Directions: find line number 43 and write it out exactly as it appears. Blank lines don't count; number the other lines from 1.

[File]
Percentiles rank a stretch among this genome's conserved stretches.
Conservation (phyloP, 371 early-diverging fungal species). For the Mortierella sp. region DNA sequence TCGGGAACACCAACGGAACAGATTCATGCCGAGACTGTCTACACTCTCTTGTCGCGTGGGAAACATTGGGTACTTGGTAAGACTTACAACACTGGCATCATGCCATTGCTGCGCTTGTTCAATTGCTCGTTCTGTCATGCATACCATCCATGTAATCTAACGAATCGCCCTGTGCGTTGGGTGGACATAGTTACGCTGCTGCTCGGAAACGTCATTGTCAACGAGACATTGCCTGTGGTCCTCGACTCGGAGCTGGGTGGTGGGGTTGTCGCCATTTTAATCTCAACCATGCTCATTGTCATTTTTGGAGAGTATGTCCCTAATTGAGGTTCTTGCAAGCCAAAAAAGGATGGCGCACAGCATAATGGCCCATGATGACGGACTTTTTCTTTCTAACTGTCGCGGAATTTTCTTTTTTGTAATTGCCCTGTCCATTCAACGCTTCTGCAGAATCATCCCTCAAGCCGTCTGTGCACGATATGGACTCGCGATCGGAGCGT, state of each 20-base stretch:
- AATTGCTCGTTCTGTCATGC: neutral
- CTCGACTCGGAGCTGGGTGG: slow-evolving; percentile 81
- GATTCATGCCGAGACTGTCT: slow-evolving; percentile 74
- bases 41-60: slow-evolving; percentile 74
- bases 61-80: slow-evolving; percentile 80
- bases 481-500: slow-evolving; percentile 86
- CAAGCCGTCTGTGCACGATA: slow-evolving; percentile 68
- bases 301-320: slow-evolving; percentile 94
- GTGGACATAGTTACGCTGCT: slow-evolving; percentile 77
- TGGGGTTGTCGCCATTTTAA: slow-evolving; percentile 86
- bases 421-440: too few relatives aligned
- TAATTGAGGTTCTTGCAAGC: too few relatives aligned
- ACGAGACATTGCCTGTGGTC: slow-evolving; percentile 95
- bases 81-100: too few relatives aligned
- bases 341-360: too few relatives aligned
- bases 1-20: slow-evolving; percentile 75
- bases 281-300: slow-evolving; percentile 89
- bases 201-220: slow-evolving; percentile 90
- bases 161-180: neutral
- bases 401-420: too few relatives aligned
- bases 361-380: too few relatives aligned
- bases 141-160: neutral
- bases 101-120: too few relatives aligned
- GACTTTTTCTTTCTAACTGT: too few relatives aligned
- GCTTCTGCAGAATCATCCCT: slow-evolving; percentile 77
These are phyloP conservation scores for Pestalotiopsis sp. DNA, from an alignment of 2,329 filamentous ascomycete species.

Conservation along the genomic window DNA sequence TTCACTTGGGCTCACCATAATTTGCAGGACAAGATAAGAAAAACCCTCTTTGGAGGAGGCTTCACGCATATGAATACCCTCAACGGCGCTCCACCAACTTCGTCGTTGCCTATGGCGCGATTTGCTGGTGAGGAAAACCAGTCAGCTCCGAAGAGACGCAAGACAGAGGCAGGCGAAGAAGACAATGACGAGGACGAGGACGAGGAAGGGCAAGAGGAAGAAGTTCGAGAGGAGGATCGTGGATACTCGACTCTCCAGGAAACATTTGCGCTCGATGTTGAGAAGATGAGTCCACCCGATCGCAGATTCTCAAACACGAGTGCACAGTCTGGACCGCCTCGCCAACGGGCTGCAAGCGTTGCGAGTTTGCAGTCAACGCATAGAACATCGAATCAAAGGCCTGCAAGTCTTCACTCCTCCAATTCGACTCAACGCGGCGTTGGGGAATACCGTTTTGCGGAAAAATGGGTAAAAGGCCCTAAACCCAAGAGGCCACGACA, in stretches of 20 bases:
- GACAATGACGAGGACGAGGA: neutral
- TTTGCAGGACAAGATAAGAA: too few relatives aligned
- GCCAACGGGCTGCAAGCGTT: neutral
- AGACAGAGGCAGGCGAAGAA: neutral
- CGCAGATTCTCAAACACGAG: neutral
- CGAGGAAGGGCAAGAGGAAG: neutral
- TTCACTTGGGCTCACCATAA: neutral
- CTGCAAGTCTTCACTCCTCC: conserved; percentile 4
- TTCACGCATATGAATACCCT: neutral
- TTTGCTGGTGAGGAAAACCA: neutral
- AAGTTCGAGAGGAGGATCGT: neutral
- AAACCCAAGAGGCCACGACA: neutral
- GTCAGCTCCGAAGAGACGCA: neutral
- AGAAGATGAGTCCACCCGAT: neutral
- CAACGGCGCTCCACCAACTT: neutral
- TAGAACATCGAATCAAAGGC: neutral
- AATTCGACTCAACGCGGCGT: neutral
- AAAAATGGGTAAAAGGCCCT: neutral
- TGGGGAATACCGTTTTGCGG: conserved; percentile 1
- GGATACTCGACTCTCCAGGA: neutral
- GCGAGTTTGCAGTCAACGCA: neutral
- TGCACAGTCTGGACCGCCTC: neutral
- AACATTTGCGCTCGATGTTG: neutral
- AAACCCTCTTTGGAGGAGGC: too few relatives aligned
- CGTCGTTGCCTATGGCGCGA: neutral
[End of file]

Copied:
- AGAAGATGAGTCCACCCGAT: neutral